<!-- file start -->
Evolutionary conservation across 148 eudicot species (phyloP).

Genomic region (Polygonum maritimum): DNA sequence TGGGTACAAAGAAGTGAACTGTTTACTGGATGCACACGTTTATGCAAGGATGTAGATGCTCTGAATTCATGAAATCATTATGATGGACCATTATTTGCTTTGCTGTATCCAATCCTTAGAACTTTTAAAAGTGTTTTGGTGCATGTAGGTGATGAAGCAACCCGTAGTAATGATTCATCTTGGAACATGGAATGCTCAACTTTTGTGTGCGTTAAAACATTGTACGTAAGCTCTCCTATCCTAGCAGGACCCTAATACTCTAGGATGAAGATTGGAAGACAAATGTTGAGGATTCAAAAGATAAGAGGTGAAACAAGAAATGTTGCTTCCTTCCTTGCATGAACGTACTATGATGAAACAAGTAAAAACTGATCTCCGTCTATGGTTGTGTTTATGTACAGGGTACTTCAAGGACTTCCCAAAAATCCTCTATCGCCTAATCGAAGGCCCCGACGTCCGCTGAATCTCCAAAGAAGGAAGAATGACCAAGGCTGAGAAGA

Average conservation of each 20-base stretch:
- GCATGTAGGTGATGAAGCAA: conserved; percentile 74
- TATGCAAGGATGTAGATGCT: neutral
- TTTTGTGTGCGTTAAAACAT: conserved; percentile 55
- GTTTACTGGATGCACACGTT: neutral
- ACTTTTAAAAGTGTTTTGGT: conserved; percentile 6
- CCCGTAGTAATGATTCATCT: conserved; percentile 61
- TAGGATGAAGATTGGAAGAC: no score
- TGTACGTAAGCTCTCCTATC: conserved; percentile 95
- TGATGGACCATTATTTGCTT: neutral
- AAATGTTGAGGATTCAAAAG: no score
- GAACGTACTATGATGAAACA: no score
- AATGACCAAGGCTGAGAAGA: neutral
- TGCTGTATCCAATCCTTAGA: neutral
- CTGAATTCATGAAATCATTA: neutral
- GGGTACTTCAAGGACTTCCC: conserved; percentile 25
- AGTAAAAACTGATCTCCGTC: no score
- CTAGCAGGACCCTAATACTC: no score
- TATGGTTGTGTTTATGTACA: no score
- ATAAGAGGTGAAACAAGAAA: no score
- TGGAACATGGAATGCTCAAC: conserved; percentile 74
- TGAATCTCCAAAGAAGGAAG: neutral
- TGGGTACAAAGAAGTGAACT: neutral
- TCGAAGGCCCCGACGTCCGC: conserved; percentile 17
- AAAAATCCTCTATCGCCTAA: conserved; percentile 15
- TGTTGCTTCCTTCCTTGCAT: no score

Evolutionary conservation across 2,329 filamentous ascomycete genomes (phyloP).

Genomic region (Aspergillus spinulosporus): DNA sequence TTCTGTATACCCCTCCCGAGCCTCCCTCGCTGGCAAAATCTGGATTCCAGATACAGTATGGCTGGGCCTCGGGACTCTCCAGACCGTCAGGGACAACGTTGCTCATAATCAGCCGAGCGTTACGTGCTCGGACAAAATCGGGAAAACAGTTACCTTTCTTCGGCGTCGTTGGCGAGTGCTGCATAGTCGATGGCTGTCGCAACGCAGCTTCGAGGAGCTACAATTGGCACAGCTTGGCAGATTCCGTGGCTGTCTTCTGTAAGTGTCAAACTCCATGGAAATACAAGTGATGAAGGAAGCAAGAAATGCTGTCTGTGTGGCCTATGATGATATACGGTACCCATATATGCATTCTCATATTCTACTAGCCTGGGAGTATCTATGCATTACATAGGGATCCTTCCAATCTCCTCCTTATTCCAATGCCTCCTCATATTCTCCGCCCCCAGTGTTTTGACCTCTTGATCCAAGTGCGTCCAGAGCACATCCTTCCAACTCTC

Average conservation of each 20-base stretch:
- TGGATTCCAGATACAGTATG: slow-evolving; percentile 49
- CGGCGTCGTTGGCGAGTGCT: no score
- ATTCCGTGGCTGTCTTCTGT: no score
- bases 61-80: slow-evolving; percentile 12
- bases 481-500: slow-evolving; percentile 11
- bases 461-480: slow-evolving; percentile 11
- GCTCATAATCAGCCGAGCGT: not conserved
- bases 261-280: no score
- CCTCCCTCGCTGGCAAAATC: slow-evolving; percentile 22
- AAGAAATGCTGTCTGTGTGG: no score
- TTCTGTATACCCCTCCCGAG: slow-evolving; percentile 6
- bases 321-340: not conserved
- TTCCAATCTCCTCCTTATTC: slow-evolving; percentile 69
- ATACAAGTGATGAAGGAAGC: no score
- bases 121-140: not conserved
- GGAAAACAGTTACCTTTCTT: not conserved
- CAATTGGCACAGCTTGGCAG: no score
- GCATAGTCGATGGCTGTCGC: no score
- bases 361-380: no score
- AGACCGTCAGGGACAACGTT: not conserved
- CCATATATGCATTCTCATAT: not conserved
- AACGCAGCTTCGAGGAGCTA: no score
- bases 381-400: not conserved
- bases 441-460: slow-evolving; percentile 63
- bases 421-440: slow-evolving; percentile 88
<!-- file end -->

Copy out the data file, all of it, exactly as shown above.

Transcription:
Evolutionary conservation across 148 eudicot species (phyloP).

Genomic region (Polygonum maritimum): DNA sequence TGGGTACAAAGAAGTGAACTGTTTACTGGATGCACACGTTTATGCAAGGATGTAGATGCTCTGAATTCATGAAATCATTATGATGGACCATTATTTGCTTTGCTGTATCCAATCCTTAGAACTTTTAAAAGTGTTTTGGTGCATGTAGGTGATGAAGCAACCCGTAGTAATGATTCATCTTGGAACATGGAATGCTCAACTTTTGTGTGCGTTAAAACATTGTACGTAAGCTCTCCTATCCTAGCAGGACCCTAATACTCTAGGATGAAGATTGGAAGACAAATGTTGAGGATTCAAAAGATAAGAGGTGAAACAAGAAATGTTGCTTCCTTCCTTGCATGAACGTACTATGATGAAACAAGTAAAAACTGATCTCCGTCTATGGTTGTGTTTATGTACAGGGTACTTCAAGGACTTCCCAAAAATCCTCTATCGCCTAATCGAAGGCCCCGACGTCCGCTGAATCTCCAAAGAAGGAAGAATGACCAAGGCTGAGAAGA

Average conservation of each 20-base stretch:
- GCATGTAGGTGATGAAGCAA: conserved; percentile 74
- TATGCAAGGATGTAGATGCT: neutral
- TTTTGTGTGCGTTAAAACAT: conserved; percentile 55
- GTTTACTGGATGCACACGTT: neutral
- ACTTTTAAAAGTGTTTTGGT: conserved; percentile 6
- CCCGTAGTAATGATTCATCT: conserved; percentile 61
- TAGGATGAAGATTGGAAGAC: no score
- TGTACGTAAGCTCTCCTATC: conserved; percentile 95
- TGATGGACCATTATTTGCTT: neutral
- AAATGTTGAGGATTCAAAAG: no score
- GAACGTACTATGATGAAACA: no score
- AATGACCAAGGCTGAGAAGA: neutral
- TGCTGTATCCAATCCTTAGA: neutral
- CTGAATTCATGAAATCATTA: neutral
- GGGTACTTCAAGGACTTCCC: conserved; percentile 25
- AGTAAAAACTGATCTCCGTC: no score
- CTAGCAGGACCCTAATACTC: no score
- TATGGTTGTGTTTATGTACA: no score
- ATAAGAGGTGAAACAAGAAA: no score
- TGGAACATGGAATGCTCAAC: conserved; percentile 74
- TGAATCTCCAAAGAAGGAAG: neutral
- TGGGTACAAAGAAGTGAACT: neutral
- TCGAAGGCCCCGACGTCCGC: conserved; percentile 17
- AAAAATCCTCTATCGCCTAA: conserved; percentile 15
- TGTTGCTTCCTTCCTTGCAT: no score

Evolutionary conservation across 2,329 filamentous ascomycete genomes (phyloP).

Genomic region (Aspergillus spinulosporus): DNA sequence TTCTGTATACCCCTCCCGAGCCTCCCTCGCTGGCAAAATCTGGATTCCAGATACAGTATGGCTGGGCCTCGGGACTCTCCAGACCGTCAGGGACAACGTTGCTCATAATCAGCCGAGCGTTACGTGCTCGGACAAAATCGGGAAAACAGTTACCTTTCTTCGGCGTCGTTGGCGAGTGCTGCATAGTCGATGGCTGTCGCAACGCAGCTTCGAGGAGCTACAATTGGCACAGCTTGGCAGATTCCGTGGCTGTCTTCTGTAAGTGTCAAACTCCATGGAAATACAAGTGATGAAGGAAGCAAGAAATGCTGTCTGTGTGGCCTATGATGATATACGGTACCCATATATGCATTCTCATATTCTACTAGCCTGGGAGTATCTATGCATTACATAGGGATCCTTCCAATCTCCTCCTTATTCCAATGCCTCCTCATATTCTCCGCCCCCAGTGTTTTGACCTCTTGATCCAAGTGCGTCCAGAGCACATCCTTCCAACTCTC

Average conservation of each 20-base stretch:
- TGGATTCCAGATACAGTATG: slow-evolving; percentile 49
- CGGCGTCGTTGGCGAGTGCT: no score
- ATTCCGTGGCTGTCTTCTGT: no score
- bases 61-80: slow-evolving; percentile 12
- bases 481-500: slow-evolving; percentile 11
- bases 461-480: slow-evolving; percentile 11
- GCTCATAATCAGCCGAGCGT: not conserved
- bases 261-280: no score
- CCTCCCTCGCTGGCAAAATC: slow-evolving; percentile 22
- AAGAAATGCTGTCTGTGTGG: no score
- TTCTGTATACCCCTCCCGAG: slow-evolving; percentile 6
- bases 321-340: not conserved
- TTCCAATCTCCTCCTTATTC: slow-evolving; percentile 69
- ATACAAGTGATGAAGGAAGC: no score
- bases 121-140: not conserved
- GGAAAACAGTTACCTTTCTT: not conserved
- CAATTGGCACAGCTTGGCAG: no score
- GCATAGTCGATGGCTGTCGC: no score
- bases 361-380: no score
- AGACCGTCAGGGACAACGTT: not conserved
- CCATATATGCATTCTCATAT: not conserved
- AACGCAGCTTCGAGGAGCTA: no score
- bases 381-400: not conserved
- bases 441-460: slow-evolving; percentile 63
- bases 421-440: slow-evolving; percentile 88